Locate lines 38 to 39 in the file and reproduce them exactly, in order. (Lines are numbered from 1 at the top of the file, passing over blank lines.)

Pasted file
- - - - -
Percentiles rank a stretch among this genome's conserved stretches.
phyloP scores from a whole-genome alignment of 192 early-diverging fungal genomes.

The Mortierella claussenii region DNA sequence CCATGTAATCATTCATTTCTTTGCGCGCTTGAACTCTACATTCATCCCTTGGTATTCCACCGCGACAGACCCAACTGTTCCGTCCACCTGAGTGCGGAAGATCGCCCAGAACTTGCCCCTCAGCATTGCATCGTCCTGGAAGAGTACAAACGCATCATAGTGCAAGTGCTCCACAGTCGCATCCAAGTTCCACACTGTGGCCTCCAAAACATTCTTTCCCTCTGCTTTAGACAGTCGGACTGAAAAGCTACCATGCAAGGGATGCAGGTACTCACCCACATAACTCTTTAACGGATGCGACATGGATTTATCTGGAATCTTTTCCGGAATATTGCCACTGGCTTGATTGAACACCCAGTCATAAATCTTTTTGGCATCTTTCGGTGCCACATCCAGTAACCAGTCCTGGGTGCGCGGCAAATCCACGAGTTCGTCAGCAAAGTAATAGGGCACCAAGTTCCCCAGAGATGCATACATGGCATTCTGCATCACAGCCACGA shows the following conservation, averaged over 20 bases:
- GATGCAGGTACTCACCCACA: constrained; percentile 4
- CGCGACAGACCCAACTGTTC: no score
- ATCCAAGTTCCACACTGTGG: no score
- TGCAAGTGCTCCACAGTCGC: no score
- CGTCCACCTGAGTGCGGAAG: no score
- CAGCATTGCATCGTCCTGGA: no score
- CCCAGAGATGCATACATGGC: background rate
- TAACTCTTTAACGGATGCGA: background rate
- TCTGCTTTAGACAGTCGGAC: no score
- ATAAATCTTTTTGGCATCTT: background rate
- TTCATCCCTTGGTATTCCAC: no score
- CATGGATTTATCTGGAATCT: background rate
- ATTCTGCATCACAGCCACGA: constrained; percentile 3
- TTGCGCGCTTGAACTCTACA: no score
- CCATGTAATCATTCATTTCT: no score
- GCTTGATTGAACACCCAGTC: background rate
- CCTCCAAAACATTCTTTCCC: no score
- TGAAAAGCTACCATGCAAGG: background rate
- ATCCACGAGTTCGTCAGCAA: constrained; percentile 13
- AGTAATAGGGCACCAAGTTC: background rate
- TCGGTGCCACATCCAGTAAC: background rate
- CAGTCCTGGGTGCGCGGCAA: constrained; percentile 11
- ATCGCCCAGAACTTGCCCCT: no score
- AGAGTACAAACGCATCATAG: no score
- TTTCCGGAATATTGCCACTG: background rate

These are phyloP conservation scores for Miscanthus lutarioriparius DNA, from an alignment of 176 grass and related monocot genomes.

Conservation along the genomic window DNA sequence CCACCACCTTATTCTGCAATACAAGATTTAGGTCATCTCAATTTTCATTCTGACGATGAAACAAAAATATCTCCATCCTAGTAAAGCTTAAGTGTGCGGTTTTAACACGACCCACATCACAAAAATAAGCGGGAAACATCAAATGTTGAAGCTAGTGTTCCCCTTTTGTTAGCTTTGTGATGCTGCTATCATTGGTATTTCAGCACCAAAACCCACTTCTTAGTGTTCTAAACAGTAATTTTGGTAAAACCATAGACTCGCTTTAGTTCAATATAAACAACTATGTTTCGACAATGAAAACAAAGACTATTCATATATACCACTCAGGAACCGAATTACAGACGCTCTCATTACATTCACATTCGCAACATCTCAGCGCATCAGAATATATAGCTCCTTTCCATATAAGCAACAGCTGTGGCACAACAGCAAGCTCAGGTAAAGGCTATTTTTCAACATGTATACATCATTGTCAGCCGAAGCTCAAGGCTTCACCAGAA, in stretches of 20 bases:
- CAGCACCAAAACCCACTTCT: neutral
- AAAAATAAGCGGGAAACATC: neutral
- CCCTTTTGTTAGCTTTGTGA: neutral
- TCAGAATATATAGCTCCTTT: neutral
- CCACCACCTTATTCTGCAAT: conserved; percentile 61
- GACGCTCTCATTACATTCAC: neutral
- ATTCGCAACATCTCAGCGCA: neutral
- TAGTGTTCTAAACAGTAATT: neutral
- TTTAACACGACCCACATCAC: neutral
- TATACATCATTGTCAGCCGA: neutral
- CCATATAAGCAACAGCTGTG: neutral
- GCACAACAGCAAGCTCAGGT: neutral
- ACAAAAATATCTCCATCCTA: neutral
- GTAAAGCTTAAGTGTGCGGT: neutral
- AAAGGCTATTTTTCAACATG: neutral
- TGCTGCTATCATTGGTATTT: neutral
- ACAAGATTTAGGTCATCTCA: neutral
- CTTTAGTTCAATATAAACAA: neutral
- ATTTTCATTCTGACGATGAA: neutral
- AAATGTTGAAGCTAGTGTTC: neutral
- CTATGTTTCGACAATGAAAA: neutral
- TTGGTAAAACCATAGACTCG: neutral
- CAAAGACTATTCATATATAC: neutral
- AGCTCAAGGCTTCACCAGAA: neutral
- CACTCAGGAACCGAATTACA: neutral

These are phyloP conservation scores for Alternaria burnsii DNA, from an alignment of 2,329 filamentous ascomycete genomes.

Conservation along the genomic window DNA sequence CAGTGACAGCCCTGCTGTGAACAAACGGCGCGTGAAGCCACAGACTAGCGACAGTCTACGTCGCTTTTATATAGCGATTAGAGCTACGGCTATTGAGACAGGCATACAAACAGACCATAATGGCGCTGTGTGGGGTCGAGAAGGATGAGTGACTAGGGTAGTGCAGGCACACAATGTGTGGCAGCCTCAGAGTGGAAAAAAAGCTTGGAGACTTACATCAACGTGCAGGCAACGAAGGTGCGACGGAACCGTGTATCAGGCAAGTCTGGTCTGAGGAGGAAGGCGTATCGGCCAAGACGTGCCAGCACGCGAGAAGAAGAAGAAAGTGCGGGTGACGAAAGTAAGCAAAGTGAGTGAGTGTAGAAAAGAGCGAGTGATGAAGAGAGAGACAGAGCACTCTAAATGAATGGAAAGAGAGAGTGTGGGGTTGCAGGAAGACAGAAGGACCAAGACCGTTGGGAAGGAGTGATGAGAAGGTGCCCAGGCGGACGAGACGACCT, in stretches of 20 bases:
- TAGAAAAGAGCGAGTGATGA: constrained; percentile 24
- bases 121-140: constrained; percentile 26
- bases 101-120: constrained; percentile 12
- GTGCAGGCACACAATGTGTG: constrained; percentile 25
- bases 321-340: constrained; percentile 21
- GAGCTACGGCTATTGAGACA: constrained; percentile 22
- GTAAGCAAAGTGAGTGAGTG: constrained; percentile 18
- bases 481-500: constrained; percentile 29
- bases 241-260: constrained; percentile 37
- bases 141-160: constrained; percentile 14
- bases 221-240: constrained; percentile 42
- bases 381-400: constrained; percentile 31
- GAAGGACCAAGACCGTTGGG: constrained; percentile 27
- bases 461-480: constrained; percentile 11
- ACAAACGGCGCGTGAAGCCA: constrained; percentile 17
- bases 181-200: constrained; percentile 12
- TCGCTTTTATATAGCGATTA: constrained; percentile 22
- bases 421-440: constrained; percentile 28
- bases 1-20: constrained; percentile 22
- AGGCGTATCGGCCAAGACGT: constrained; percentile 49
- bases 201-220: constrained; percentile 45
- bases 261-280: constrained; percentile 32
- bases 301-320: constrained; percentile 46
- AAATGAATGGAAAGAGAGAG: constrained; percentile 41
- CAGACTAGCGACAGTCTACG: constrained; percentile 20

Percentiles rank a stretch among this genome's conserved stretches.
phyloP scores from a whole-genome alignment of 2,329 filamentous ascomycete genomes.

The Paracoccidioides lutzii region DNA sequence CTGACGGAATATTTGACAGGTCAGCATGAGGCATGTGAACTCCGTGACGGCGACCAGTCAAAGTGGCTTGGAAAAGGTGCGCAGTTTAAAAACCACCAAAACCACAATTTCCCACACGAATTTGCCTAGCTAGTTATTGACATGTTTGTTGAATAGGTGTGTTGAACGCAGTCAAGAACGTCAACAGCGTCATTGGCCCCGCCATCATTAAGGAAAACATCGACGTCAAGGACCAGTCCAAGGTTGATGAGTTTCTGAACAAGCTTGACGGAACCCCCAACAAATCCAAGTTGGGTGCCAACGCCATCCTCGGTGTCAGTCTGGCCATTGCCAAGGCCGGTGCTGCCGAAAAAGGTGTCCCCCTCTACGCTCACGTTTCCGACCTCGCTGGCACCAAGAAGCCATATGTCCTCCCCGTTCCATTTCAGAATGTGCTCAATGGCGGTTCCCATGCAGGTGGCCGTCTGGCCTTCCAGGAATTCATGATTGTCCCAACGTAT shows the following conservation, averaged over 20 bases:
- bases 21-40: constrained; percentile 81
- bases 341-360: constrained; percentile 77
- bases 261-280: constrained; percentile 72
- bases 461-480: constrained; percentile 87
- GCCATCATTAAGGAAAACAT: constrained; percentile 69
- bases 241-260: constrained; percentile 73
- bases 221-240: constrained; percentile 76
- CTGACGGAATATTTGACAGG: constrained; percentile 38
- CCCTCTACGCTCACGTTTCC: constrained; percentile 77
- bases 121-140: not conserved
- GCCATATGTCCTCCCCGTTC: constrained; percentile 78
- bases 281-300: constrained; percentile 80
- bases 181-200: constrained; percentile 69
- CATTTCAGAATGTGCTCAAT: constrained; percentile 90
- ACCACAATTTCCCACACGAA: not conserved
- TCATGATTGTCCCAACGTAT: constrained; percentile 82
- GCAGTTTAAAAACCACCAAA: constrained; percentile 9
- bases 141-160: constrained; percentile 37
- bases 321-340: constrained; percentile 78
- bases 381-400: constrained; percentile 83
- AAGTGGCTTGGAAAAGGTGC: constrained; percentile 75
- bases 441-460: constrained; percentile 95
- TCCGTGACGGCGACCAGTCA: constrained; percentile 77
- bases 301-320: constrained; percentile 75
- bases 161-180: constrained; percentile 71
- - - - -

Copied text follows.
- TAGTGTTCTAAACAGTAATT: neutral
- TTTAACACGACCCACATCAC: neutral